Parenting Together

Posted on Feb 9, 2010 in Featured, Parenting | 16 comments

Welcome to the February Carnival of Natural Parenting: Love and partners!

This post was written for inclusion in the monthly Carnival of Natural Parenting hosted by Hobo Mama and Code Name: Mama. This month we’re writing about how a co-parent has or has not supported us in our dedication to natural parenting. Please read to the end to find a list of links to the other carnival participants.

******

I think for most of us, parenting is an expression of who we are. It is a natural outpouring of everything that makes us, from our experience being raised by our parents to our own adult values and life situations. Along the way we add in books we’ve read, conversations with friends, advice from strangers (sometimes unwanted and unasked for) and then it gets distilled through our practical experience learning with each of our children. We add pieces from here, pieces from there. I don’t think there are many of us who say “What is my parenting ideology?,” then go buy the book and follow it to the letter. (Are there?)

The hope along the way is that our highly individual concept of parenting will at least co-exist if not be cohesive with that of our fellow co-parent. That’s not always the case and there are often considerable challenges in aligning parenting styles within a partnership (and even more so when co-parenting happens outside of a partnership).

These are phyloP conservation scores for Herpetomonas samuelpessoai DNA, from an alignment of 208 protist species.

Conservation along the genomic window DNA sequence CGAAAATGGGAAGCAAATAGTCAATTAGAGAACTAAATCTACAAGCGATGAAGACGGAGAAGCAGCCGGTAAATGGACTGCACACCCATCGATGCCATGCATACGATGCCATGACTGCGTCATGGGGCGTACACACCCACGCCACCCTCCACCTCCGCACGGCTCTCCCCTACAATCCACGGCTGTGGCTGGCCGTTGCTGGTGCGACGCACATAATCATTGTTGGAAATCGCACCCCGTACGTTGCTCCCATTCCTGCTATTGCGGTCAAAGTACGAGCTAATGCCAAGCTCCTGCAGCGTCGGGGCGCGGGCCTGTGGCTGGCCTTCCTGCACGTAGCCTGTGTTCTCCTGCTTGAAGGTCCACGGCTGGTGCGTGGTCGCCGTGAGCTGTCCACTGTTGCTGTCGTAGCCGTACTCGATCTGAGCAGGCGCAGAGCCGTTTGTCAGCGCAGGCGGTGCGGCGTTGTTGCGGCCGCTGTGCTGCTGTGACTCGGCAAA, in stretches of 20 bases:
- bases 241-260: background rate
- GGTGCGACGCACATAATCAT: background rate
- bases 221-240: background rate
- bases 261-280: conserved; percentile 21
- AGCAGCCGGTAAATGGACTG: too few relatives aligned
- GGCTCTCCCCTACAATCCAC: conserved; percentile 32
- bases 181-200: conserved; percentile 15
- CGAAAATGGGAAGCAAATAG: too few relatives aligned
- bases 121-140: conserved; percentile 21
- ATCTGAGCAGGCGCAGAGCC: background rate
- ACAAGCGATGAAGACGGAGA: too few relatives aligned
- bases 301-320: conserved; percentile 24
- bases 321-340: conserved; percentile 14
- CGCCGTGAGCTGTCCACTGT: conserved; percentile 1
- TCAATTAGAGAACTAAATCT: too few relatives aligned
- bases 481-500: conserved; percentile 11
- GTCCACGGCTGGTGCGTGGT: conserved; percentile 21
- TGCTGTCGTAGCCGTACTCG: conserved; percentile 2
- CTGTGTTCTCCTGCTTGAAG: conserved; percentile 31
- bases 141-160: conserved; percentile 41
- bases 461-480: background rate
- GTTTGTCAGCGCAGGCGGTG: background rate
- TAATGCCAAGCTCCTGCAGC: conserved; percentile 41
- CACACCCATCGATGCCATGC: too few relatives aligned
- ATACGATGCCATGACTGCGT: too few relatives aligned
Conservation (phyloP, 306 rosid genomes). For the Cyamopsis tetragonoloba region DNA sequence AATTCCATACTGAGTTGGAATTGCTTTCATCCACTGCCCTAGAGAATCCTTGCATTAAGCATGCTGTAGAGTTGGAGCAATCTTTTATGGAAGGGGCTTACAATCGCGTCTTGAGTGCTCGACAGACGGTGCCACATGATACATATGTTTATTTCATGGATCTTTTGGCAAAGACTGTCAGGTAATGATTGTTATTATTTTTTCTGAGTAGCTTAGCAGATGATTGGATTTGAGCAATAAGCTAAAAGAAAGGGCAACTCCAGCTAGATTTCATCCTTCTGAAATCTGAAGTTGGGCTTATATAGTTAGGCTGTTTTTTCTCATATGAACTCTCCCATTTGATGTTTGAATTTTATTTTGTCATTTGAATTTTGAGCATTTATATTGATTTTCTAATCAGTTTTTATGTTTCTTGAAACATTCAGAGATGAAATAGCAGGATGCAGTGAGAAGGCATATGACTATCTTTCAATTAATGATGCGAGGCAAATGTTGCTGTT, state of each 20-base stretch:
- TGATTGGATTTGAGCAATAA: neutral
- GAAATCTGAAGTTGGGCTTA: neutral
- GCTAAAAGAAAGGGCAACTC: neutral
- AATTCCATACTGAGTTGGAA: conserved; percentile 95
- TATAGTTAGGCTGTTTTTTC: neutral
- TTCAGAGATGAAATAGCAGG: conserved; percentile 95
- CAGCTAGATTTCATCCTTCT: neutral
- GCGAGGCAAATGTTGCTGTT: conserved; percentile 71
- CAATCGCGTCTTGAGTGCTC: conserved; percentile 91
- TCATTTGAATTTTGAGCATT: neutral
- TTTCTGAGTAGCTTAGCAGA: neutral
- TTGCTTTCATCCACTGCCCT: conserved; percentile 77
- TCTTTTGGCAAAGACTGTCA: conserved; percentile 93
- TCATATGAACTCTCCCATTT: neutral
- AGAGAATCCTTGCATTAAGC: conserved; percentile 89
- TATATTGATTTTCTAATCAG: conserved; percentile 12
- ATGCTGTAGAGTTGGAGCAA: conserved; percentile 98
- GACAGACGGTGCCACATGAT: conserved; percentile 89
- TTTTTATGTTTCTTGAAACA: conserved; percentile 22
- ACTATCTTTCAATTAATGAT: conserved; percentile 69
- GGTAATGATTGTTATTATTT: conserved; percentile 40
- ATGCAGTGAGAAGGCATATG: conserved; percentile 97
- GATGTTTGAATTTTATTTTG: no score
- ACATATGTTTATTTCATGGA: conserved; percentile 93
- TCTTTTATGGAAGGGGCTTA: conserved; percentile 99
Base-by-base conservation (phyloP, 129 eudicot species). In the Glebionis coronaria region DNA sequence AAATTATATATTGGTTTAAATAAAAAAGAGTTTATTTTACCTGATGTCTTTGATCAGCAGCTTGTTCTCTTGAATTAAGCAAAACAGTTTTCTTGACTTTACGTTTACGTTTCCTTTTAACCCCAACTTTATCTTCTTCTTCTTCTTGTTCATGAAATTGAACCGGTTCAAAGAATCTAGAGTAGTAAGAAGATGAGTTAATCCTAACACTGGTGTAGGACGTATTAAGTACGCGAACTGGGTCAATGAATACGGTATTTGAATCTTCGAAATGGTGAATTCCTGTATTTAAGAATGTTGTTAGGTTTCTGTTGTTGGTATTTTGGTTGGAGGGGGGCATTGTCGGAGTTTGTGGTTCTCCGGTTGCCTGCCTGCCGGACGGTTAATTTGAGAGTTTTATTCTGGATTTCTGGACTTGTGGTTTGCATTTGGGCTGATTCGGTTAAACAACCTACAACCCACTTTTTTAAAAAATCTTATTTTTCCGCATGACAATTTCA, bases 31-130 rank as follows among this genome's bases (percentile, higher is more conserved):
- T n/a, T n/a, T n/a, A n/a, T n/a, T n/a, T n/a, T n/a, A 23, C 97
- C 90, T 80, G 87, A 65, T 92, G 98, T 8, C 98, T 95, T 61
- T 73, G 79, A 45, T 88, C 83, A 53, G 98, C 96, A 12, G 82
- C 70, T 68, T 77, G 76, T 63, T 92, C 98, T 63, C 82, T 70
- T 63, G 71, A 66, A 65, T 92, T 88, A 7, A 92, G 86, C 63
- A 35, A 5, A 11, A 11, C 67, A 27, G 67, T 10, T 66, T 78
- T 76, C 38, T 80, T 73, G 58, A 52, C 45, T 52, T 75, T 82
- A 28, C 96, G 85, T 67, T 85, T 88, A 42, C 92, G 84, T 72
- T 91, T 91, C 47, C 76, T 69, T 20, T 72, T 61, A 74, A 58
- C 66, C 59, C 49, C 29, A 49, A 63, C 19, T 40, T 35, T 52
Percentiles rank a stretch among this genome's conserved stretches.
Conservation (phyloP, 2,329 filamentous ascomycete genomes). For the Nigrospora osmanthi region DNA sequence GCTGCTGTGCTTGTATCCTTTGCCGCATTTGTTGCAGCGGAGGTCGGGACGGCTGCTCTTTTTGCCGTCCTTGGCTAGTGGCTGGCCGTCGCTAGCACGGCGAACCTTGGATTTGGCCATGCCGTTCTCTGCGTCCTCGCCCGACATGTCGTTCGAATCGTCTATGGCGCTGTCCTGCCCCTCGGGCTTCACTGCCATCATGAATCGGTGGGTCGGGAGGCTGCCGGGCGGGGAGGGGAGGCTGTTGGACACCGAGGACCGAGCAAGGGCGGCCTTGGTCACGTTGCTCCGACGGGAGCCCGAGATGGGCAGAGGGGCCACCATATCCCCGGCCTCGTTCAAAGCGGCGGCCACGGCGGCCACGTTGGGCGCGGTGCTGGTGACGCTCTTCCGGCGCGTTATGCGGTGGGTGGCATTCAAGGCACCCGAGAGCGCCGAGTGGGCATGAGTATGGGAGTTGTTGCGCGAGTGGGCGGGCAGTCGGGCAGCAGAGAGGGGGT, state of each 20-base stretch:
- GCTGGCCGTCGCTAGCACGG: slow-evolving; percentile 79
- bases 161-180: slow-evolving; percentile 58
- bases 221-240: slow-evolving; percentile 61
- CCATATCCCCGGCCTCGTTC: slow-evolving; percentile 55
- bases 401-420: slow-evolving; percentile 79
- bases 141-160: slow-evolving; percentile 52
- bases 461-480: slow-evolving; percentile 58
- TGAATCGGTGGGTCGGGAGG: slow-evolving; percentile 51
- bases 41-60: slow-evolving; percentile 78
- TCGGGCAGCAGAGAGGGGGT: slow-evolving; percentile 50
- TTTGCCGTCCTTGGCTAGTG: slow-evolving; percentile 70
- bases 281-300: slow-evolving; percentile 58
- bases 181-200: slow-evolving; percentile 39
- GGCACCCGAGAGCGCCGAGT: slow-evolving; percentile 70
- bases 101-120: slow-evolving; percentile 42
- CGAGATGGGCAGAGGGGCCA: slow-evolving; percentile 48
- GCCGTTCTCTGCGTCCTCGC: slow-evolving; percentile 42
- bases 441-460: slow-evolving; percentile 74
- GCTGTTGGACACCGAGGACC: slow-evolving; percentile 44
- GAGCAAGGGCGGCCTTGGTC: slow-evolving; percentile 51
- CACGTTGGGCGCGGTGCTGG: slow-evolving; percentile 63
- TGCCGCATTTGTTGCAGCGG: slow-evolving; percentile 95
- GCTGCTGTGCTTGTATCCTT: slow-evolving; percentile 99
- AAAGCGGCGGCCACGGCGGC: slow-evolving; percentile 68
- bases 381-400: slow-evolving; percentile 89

When I think of a question like “What does your co-parent do to support your dedication to natural parenting?” the first thing that comes to mind is sincere gratitude that my husband and I travel this path together. It isn’t so much a matter of Aaron being supportive of my dedication to parent a certain way but rather that he shares my dedication to parent in a way that reflects our shared values.

We were married after seeing each other for only three months. For a lot of people that would be a recipe for disaster. When people hear about marriages like ours, a little red flag goes up and they sort of hold their breath waiting for the marriage to dissolve so they can say “Ugh, I saw that coming.”

We’ve been married for seven years and we have two children. One of the main things we attribute our success to (besides believing that you have to work hard at marriage) is that despite our wild differences, we share similar values and upbringing. This isn’t to say that we just went about raising our children exactly the way we were raised. We certainly do things differently than our parents did, but we’ve been able to adopt a shared vision of parenting because we started out with some shared reference points.

With this solid foundation, another important factor is that we try to make parenting an extension of the way we live. We have terms like natural parenting and attachment parenting as descriptors to explain to others what kind of philosophies we are drawn to, but we don’t follow a particular ideology in a prescriptive way. As such, our parenting style becomes a partnership that is an extension of our marriage, of our life together, of our joint choices, rather than a dogmatic battleground.